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The Lunch Witch

Review

The Lunch Witch

Grunhilda’s family has been brewing up potions and curses for generations. Unfortunately, the modern world presents witches with problems far trickier (though no less troublesome) than those offered by an angry village mob or a pair of misplaced orphans.

Over the years, technology has replaced magic in the public imagination, and career opportunities for misanthropic old women have dwindled. Grunhilda is a real witch, wart and all, but is unable to shock the iPad generation, which has collectively abandoned any belief in magic. After she loses her job as a “fake witch” in a Salem haunted house, she is forced to admit that there are “not a lot of employment opportunities for someone who can make milk curdle just by breathing.”

"The first time I read the story, I went from cover to cover in one sitting."

And that’s when she spies a classified ad for the one job left that she can get:  “Good Cooks Need Not Apply.” After a quick interview, Grunhilda puts away the witch’s robe and cauldron and pulls out the equally sinister apron and mysteriously large pot of an elementary school lunch lady. Suddenly, she is frightening again, and anyone who has ever eaten a school lunch will recognize the fearful whispers that travel down the line about the “true” ingredients of each meal. 

Grunhilda thrives in this new nightmarish role, cackling with glee as her victims are forced to choose between hunger and, well, whatever is actually on their tray. But then she meets Madison, a distracted young student who seems as much as a stranger to the school as Grunhilda is to the rest of the world. If Grunhilda wants to keep her job, she is going to have to help Madison… which means violating the most important rule for a witch: “Never be nice!”

The thin line between the magical and the everyday has always been a theme in children’s stories, and THE LUNCH WITCH explores just how thin that line can be. Parents and adults will appreciate the eerie similarity between Grunhilda’s potion brewing and meal preparation, particularly after learning that her ancestor invented the “Hansel-and-Gretel pie.” The story is full of references to classic stories and often plays with the genre’s familiar storylines. In one exceptional scene, Grunhilda gathers ingredients for a potion in a contemporary health store. While everyone is familiar with the image of a witch rooting through her pantry for eye-of-newt or other such vile ingredients, one can’t help but sympathize with Grunhilda as she attempts to navigate an “all- natural, all-organic” supermarket for the first time.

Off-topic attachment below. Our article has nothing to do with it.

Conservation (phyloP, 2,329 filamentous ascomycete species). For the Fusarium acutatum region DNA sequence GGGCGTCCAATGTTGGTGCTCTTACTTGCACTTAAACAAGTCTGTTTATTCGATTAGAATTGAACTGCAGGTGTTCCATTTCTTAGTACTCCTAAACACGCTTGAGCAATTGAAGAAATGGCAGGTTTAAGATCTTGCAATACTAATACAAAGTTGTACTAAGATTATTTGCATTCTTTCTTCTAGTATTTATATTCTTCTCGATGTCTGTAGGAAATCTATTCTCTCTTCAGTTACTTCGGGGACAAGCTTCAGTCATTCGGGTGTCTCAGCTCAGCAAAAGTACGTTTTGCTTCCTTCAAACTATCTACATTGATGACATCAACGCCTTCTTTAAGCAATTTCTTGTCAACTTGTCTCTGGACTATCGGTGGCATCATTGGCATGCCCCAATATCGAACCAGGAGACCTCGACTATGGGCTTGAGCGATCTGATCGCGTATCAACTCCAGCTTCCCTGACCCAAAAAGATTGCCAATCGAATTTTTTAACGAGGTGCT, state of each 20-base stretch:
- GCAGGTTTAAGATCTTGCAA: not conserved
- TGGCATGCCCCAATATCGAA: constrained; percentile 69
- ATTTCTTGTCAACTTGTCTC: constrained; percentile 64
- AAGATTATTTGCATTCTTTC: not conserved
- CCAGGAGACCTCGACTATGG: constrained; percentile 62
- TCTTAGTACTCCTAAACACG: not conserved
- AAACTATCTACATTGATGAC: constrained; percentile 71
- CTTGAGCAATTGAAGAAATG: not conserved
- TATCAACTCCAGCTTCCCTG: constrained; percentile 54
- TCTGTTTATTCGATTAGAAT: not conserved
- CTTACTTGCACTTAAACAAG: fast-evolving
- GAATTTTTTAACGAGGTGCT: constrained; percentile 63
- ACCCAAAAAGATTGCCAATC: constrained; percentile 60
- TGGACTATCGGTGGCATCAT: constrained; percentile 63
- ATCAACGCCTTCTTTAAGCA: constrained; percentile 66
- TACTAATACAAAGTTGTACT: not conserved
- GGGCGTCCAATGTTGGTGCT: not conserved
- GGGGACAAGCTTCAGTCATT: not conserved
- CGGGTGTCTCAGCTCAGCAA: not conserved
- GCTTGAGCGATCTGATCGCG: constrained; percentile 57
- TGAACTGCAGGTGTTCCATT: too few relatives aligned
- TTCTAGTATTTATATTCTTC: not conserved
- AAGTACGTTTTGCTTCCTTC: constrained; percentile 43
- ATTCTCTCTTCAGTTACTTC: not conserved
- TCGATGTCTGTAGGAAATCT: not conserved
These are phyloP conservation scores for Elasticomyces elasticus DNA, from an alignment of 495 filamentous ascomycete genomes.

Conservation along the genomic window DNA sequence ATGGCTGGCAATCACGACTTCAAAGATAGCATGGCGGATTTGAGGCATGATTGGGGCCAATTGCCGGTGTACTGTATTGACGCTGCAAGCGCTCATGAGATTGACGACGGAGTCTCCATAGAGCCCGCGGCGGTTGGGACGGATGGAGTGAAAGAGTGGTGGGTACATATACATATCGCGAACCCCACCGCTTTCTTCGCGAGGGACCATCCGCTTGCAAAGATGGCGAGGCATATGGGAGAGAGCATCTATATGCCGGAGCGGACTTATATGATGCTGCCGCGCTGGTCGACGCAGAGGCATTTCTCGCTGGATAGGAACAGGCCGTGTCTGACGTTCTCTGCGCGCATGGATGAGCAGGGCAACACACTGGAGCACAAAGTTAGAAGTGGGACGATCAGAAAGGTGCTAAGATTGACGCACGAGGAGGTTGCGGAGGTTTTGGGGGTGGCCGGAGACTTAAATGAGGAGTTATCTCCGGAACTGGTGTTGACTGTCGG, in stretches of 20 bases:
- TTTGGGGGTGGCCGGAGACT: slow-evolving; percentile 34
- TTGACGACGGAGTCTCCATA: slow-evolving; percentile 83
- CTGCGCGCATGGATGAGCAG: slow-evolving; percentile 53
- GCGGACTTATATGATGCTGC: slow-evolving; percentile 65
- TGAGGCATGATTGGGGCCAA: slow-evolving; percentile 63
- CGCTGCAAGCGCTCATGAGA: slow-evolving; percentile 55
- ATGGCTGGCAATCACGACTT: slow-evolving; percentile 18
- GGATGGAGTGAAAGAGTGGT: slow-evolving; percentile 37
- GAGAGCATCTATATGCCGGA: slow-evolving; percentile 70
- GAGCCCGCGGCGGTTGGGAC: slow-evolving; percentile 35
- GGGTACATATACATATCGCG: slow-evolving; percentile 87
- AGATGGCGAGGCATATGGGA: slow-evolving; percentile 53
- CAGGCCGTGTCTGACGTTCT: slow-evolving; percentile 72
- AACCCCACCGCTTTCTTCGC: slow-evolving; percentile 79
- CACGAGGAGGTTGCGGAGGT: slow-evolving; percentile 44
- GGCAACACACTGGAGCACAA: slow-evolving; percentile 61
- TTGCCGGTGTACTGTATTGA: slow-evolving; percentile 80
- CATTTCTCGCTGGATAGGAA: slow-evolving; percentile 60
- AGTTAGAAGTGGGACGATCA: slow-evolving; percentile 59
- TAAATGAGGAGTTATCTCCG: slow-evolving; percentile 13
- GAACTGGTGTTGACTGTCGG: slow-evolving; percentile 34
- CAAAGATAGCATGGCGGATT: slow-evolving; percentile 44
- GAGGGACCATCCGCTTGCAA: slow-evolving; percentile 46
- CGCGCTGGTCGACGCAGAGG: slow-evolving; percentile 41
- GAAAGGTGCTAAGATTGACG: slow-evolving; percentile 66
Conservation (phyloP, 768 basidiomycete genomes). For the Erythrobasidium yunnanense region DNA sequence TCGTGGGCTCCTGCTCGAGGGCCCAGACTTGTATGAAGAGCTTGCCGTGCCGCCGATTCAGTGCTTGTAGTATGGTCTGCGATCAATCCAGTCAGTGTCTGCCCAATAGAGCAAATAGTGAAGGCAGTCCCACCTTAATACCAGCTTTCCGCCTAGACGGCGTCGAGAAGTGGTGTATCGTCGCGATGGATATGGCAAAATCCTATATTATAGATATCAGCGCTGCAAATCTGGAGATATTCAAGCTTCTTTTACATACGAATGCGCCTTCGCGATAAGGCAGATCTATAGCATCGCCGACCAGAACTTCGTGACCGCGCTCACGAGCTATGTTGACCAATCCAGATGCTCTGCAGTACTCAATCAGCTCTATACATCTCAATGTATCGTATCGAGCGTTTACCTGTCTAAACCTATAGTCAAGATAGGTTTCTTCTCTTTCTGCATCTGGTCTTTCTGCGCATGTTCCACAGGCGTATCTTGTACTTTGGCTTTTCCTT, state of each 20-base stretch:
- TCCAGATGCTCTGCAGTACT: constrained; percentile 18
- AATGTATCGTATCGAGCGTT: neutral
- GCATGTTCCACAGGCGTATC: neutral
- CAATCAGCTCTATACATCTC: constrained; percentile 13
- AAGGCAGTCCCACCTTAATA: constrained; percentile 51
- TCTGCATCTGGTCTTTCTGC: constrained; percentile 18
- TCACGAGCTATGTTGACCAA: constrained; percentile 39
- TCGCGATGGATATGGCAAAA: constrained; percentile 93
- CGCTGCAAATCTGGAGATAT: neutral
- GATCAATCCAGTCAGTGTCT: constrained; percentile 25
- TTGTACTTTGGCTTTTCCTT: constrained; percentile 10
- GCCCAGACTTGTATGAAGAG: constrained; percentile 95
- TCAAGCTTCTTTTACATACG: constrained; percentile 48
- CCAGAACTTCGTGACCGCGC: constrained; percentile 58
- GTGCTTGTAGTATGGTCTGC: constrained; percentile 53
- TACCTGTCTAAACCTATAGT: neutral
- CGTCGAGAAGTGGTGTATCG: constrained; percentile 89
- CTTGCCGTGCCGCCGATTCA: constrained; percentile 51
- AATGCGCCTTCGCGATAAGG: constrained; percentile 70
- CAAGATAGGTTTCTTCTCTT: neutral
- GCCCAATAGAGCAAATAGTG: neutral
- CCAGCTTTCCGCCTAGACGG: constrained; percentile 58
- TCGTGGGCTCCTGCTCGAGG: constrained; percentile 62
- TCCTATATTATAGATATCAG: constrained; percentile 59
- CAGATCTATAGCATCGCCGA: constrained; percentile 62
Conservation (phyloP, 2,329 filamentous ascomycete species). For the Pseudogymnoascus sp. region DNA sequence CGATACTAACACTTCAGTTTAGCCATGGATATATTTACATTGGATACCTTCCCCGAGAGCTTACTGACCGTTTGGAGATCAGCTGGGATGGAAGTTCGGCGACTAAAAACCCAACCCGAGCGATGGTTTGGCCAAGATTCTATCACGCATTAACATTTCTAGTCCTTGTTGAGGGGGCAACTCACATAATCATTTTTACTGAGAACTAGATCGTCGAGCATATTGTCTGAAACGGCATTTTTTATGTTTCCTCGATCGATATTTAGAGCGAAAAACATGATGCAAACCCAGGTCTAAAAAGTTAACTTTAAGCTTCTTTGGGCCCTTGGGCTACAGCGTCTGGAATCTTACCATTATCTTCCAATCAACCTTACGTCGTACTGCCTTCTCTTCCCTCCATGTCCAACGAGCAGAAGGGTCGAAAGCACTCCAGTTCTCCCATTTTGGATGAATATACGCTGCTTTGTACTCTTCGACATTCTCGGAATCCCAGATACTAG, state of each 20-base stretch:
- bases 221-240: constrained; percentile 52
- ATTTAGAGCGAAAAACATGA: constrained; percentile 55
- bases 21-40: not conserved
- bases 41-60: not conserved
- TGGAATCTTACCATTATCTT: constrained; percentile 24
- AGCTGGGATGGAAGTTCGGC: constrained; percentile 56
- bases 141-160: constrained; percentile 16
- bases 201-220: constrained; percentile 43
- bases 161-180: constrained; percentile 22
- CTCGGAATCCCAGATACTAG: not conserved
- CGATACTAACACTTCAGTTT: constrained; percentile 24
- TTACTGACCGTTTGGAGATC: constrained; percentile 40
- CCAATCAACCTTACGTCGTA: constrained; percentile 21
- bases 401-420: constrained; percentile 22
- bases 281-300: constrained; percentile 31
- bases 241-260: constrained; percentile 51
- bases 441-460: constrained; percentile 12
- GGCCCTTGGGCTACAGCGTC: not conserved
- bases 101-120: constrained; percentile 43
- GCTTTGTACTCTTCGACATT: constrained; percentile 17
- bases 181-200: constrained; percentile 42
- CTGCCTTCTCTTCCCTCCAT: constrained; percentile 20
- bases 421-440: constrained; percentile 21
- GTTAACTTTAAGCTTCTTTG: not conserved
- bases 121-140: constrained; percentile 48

The first time I read the story, I went from cover to cover in one sitting. At times, I found myself wondering if I had missed a panel or two, as the setting and plot sometimes jumped abruptly. During a second reading, it became clear that this was a fault of mine rather than the text. While the book does tell one continuous story, each “day” is separated into a chapter of its own. I would recommend reading this book over a period of time instead of downing it in one sitting. It will allow you to appreciate each individual chapter --- some of which are no longer than a few pages, but are strong enough to keep readers (or listeners) invested.

While THE LUNCH WITCH offers an amusing story, the illustrations are the book’s strongest asset. Each page looks like it was dragged out of the darkest pit of the grimmest bog and boiled in a pot of leeches for seven weeks --- and I mean that in the best way possible. Pages appear stained with whatever spilled off the lunchroom table (spaghetti? sloppy joe? boiled brains?), and the palette is composed only of the darkest and dingiest shades. Again, I say this with the utmost affection; it truly looks like something that crawled out of a cafeteria. Like a school lunch, THE LUNCH WITCH doesn’t look like you might expect, but that doesn’t mean it isn’t something to gobble up and enjoy.

Reviewed by Nate Einhorn on March 9, 2014

The Lunch Witch
by Deb Lucke

  • Publication Date: March 17, 2015
  • Genres: Comic Books, Graphic Novel
  • Paperback: 180 pages
  • Publisher: Papercutz
  • ISBN-10: 1629911623
  • ISBN-13: 9781629911625